Author(s): Rob DeSalle, Ian Tattersall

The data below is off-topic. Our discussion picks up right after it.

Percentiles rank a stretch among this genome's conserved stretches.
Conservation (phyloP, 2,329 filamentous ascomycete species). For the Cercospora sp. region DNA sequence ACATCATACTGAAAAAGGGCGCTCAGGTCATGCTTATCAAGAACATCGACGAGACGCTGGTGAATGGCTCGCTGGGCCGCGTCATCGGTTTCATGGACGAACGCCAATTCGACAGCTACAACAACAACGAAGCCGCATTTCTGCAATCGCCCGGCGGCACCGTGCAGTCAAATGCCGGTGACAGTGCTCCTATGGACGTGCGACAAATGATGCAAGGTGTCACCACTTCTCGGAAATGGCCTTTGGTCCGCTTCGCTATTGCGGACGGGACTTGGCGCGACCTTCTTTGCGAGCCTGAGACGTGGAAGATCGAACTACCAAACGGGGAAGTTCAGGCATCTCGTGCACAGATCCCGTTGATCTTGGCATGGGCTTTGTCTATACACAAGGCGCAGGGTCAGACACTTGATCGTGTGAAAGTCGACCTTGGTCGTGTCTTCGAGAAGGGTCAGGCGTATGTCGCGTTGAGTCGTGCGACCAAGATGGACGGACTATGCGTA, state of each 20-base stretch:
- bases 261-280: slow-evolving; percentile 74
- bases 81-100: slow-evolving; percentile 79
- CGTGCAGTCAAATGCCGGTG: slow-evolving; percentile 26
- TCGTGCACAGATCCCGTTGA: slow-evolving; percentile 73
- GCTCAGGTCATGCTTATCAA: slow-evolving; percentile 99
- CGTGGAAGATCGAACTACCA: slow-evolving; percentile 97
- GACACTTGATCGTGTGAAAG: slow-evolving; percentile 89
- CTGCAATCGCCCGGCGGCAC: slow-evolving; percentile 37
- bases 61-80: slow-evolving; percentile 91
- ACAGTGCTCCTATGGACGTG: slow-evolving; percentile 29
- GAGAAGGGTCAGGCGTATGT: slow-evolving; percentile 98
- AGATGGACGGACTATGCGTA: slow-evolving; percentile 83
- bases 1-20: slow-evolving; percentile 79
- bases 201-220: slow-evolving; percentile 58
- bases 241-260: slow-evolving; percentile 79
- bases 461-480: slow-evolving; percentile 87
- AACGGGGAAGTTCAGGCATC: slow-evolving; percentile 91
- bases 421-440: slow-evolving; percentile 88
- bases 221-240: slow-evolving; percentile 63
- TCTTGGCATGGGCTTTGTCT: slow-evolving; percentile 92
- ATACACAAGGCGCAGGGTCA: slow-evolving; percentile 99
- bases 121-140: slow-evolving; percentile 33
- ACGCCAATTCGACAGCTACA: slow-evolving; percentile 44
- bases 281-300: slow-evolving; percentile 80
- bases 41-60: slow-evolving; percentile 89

It is well established that all human beings today, wherever they live, belong to one single species. Yet even many people who claim to abhor racism take for granted that human 'races'? have a biological reality. From pharmacological researchers to the U.S. government, the dubious tradition of classifying people by race lives on. In Troublesome Science, Rob DeSalle and Ian Tattersall provide a lucid and compelling presentation of how the tools of modern biological science have been misused to sustain the belief in the biological basis of racial classification. Troublesome Science argues that taxonomy, the scientific classification of organisms, provides a cure for such misbegotten mischaracterizations. DeSalle and Tattersall explain how taxonomists do their job, in particular the genomic and morphological techniques they use to identify a species and to understand and organize the relationships among different species and the variants within them. They detail the use of genetic data to trace human origins and look at how scientists have attempted to recognize discrete populations within Homo sapiens. DeSalle and Tattersall demonstrate conclusively that these techniques, when applied correctly to the study of human variety, fail to find genuine differences, striking a blow against pseudoscientific chicanery. While the diversity that exists within our species is a real phenomenon, it nevertheless defeats any systematic attempt to recognize discrete units within it. The stark lines that humans insist on drawing between their own groups and others are nothing but a mixture of imagination and ideology. Troublesome Science is an important call for researchers, journalists, and citizens to cast aside the belief that race has a biological meaning, for the sake of social justice and sound science alike.